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Simone Schlichting-Artur

Simone Schlichting-Artur, EdD

Teaching Professor of German
Contact for German Study Abroad Course Approvals
Department of Global Studies and Modern Languages
Office: Academic Building, 3rd Floor, Room 322
Phone: 215.895.2443
Fax: 215.895.1533


  • EdD, Educational Leadership, University of Pennsylvania, 2009
  • MS, Science, Technology and Society, Drexel, 2003

Research Interests:

  • Multicultural Literature
  • Issues of Identity in a Globalizing Work Environment
  • Conflict Resolution in Multicultural Environments
  • Reflective Practice as a Tool in Intercultural, Communication, Global Learning Environments


For many years, Simone Schlichting-Artur has held many positions at Drexel University, primarily that of faculty of German and Intercultural Communication. In that capacity, she has engaged with a large and diverse student body; developed new language programs; promoted collaborative efforts with other departments university-wide; focused on building partnerships at the local, national and global level; fostered experiential learning partnerships (i.e., neighborhood communities); helped to articulate university-wide policies, and supervised, hired and trained a multi-cultural faculty body.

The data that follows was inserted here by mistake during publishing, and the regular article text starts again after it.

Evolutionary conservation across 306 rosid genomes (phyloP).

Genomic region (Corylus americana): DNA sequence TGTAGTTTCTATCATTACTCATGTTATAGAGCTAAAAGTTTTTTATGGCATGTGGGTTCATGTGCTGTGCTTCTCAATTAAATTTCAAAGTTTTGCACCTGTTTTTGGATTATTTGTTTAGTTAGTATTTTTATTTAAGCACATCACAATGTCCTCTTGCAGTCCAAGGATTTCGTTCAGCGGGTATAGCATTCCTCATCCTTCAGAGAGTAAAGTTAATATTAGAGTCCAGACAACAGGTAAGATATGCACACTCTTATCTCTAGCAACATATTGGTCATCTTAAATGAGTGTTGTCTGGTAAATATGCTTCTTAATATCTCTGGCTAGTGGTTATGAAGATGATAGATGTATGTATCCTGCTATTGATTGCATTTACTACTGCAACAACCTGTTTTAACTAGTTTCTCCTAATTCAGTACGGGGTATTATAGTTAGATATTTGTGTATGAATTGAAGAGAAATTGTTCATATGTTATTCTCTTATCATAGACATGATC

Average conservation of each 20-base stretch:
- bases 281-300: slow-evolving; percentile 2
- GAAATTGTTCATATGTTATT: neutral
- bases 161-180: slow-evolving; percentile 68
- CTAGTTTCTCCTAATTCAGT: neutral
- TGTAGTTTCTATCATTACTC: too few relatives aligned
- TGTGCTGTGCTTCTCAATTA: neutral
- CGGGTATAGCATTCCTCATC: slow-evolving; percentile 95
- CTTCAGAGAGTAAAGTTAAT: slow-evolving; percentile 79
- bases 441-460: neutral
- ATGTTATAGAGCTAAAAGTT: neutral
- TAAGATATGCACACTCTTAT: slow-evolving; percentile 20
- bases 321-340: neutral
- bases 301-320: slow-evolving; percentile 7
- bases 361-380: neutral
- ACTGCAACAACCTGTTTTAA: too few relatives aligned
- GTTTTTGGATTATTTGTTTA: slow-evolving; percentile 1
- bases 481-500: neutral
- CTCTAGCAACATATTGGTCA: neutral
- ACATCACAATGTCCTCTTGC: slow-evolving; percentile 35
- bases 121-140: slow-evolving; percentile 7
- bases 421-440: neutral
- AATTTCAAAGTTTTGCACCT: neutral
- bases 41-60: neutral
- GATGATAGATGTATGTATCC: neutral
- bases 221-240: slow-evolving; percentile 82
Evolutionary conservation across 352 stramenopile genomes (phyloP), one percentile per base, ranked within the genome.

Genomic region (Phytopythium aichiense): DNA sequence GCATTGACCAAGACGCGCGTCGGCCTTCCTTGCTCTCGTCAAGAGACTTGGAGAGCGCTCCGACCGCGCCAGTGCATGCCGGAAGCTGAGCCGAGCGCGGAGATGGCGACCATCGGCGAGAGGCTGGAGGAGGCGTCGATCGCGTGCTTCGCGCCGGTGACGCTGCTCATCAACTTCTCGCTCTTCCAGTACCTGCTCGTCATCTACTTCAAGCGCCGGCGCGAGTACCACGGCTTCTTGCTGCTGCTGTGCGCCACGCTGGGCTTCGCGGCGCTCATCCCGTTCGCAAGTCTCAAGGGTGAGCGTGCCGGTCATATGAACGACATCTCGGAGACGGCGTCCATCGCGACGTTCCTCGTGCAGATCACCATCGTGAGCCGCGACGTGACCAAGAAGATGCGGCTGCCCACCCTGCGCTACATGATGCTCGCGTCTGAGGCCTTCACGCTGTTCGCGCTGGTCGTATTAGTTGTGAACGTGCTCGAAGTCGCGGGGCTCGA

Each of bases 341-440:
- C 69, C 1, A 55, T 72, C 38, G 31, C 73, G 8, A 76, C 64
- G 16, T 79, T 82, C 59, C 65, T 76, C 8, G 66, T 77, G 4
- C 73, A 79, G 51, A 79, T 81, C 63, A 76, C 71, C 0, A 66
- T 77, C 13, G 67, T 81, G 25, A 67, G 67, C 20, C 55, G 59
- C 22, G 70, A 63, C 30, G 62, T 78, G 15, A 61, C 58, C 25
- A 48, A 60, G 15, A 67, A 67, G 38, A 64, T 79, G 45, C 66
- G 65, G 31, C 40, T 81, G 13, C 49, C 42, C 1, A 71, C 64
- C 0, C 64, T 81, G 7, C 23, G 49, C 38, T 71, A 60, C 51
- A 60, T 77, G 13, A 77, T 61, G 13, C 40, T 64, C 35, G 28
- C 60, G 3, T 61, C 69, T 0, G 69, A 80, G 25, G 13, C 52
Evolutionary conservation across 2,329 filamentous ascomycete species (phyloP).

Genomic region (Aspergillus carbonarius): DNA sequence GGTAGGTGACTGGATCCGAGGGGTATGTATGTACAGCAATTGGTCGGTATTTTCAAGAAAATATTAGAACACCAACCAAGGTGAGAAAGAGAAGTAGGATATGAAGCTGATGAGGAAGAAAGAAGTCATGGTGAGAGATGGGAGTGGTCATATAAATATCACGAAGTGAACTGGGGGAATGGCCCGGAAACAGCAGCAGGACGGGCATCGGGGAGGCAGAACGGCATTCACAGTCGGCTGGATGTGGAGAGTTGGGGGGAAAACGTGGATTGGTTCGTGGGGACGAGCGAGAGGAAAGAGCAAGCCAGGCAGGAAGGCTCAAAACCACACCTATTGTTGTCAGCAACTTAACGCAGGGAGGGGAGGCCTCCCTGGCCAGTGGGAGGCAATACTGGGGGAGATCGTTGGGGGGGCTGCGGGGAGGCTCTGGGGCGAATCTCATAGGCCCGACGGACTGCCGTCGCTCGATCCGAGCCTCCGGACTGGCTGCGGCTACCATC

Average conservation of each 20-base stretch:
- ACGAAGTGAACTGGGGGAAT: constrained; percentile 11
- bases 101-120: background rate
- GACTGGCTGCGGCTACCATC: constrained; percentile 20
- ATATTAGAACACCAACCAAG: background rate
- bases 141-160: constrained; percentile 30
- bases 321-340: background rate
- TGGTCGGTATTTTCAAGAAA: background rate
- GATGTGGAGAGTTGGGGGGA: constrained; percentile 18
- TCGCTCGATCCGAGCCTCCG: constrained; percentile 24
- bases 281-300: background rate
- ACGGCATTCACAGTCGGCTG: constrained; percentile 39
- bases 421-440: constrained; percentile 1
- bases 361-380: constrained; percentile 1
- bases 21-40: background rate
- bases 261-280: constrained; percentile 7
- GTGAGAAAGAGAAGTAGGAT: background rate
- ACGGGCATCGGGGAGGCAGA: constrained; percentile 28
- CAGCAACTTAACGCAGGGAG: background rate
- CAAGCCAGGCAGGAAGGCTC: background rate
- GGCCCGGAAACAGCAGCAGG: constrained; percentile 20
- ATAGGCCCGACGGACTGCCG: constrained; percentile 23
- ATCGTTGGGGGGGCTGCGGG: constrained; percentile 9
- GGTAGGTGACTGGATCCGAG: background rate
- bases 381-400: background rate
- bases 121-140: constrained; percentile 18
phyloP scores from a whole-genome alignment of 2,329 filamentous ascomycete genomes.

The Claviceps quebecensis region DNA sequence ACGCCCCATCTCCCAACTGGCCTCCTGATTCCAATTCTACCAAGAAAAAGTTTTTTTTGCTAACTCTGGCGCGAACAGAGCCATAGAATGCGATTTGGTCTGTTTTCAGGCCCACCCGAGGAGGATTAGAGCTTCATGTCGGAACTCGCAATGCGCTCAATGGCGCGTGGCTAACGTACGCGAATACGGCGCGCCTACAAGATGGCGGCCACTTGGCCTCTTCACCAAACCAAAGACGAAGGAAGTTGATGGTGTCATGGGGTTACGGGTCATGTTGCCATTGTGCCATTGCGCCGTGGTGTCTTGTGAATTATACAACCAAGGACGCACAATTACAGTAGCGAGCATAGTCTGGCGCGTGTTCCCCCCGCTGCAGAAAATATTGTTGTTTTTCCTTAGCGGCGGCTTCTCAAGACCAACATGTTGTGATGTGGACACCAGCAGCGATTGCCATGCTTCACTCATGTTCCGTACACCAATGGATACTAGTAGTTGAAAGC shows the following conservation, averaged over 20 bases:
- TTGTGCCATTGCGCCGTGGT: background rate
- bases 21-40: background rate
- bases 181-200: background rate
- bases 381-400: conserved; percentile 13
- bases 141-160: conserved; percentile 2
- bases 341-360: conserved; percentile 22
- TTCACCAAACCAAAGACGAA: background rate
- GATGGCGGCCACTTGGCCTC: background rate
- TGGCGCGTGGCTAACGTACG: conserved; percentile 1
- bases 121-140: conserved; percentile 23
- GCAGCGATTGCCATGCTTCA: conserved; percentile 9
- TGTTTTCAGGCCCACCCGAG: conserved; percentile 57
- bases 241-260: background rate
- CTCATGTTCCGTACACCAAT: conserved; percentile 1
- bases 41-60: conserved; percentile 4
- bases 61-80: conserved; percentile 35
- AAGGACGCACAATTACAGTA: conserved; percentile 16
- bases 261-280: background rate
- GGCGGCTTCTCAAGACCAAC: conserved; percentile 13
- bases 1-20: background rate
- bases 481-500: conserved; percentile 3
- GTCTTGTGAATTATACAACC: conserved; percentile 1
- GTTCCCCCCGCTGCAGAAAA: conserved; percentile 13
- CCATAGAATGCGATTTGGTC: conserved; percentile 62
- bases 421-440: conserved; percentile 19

Facing the challenges of a German Language Program, has led her to focus research and professional practices on two major paths: first, how to understand and practice leadership best in a multicultural context and secondly, how to develop better teaching and learning tools for the demands of a global classroom. The first path took her back to school to gain more theoretical knowledge and to provide her with good leadership skills. The second one helped her to initiate an alignment of the German Program with the mission of the university at large and to assess the German Program’s curriculum. This resulted in new course offerings, revision of courses, assessment and many more positive changes.

On a personal level, her research and engagement with global entities evoked an interest in building closer bridges to her international partners and students at the global and local level. Hence, she started developing “global classrooms” a couple of years ago. These classes have brought with them new challenges as one is teaching to a multicultural student body with a diverse understanding of our complex world. These classrooms have taught her that there is a vast world of values and beliefs to be appreciated and navigating intercultural adjustments happens wherever you teach.

Selected Publications: